Effective July 28, 2017, we will only accept checks from clients who have an established house account. All others must use a credit or debit card at the time of the order. No exceptions.
FYI.....I found this video on the proper method of pinning on a boutonniere that I thought would be helpful.
Greene Florist has managed to survive 30 years of ups and downs in the economy, changes in buying habits, a major recession or two, a split, and 3 moves. That all didn't happen by chance. There has been a lot of hard work and adherence to sound business principles that have attributed to the business longevity. I have been privileged to have several clients who over the years have remained loyal and regular. While most business these days is transacted by credit card, these loyal regulars enjoy the privileges of house accounts.
Today I had to sever ties with a business client who abused those privileges. I am long-suffering and patient, but when past-due notices are mailed out month after month, phone calls made, assurances given of payment on the way, and still no money, I thought it best to part ways.
I have gone the small-claims court route and found it to be a waste of time. You gather the evidence, compile all the proof, go before a judge, only to be told the defendant didn't show up, or you wait, make many more appearances, and finally be told by the judge there is nothing you can do.
The company in arrears has not been hit by the shifts in the economy--in fact they are in several states and have ties with the construction industry, which seems to be doing quite well.
To all my faithful clients who understand I am a small business, and they never abuse the system, I say thank you. I could not do business without you. But to the 1-2% who don't take this responsibility seriously, I have no problem saying goodbye.
We have evolved to a phone and internet-ordering business, both for the client's convenience, and for practical purposes. Every business and service I call has a long, tedious phone menu before I reach a real person, if I even do. As a small business, I must utilize all available technology for communication between the client and myself. Please don't hesitate to leave a voice mail message if you need to speak to me. Otherwise, I have designed a beautiful website that features online ordering, and there is also an email option if you so choose. Many times it is necessary for me to be out of the studio for events, deliveries, or buying. Same-day delivery is offered for orders received by 1:00.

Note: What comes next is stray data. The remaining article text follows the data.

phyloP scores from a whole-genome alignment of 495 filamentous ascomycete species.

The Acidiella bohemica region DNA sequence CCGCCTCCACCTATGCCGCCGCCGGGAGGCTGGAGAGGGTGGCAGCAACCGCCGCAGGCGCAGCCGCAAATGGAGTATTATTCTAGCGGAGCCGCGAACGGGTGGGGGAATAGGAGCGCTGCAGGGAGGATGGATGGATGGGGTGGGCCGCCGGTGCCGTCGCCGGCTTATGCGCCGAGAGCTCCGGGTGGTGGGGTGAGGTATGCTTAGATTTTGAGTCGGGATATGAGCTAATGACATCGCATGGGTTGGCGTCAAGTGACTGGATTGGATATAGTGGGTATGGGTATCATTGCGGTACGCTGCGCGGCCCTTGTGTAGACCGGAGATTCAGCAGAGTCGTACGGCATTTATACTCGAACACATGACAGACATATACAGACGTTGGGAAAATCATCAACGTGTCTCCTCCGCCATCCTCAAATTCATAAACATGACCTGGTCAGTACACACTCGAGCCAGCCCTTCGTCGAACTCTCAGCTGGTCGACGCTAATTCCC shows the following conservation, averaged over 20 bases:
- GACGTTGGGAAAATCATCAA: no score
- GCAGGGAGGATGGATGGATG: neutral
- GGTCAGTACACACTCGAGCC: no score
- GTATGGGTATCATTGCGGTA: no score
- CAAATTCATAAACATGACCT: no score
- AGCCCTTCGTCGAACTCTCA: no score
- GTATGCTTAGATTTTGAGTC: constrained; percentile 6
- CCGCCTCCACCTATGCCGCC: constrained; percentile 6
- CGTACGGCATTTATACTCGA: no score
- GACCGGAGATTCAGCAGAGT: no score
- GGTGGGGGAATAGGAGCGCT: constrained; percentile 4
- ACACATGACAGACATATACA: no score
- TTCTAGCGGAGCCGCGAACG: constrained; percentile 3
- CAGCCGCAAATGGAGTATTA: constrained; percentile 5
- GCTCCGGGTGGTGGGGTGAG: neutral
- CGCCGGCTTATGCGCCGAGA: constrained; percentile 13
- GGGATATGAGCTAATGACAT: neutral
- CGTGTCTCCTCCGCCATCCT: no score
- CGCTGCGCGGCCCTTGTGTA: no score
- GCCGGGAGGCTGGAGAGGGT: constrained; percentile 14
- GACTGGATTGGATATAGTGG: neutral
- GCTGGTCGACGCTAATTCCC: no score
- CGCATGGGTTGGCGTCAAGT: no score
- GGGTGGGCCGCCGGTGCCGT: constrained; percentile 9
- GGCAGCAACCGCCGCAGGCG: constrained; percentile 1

In order to assure a smooth delivery, please always provide us with the recipient's phone number. A cell phone number would be best. And please verify addresses. Googling White Pages is not an option anymore since White Pages now insists on an account with a credit card. We simply don't have the time to play detective, so please verify all delivery information. It will help us serve you better! Thank you!!
I am completely free and independent of wire services. In the florist industry, there has been a lot of controversy over wire services and some practices that seem fraudulent or at least misleading. My own personal opinion based on my experiences in the past, is that they are in it just for the money, and they do make more than their fair share of it. They also compete against their own clients, the subscriber florists, by selling outright. They take a tremendous amount in fees and percentages, and as a small business person, dealing with our current administration's regulations and fees placed on small businesses, I have to operate "mean and lean" to stay profitable.
That being said, I will still "wire out" flowers for my clients. I do it on a customer-to-customer basis, so there is no value taken off the top. If you order a $50 bouquet, your recipient gets a $50 bouquet and the sending florist gets $50. I cannot guarantee the work that another shop does. For that reason, it is probably better if you send it out yourself.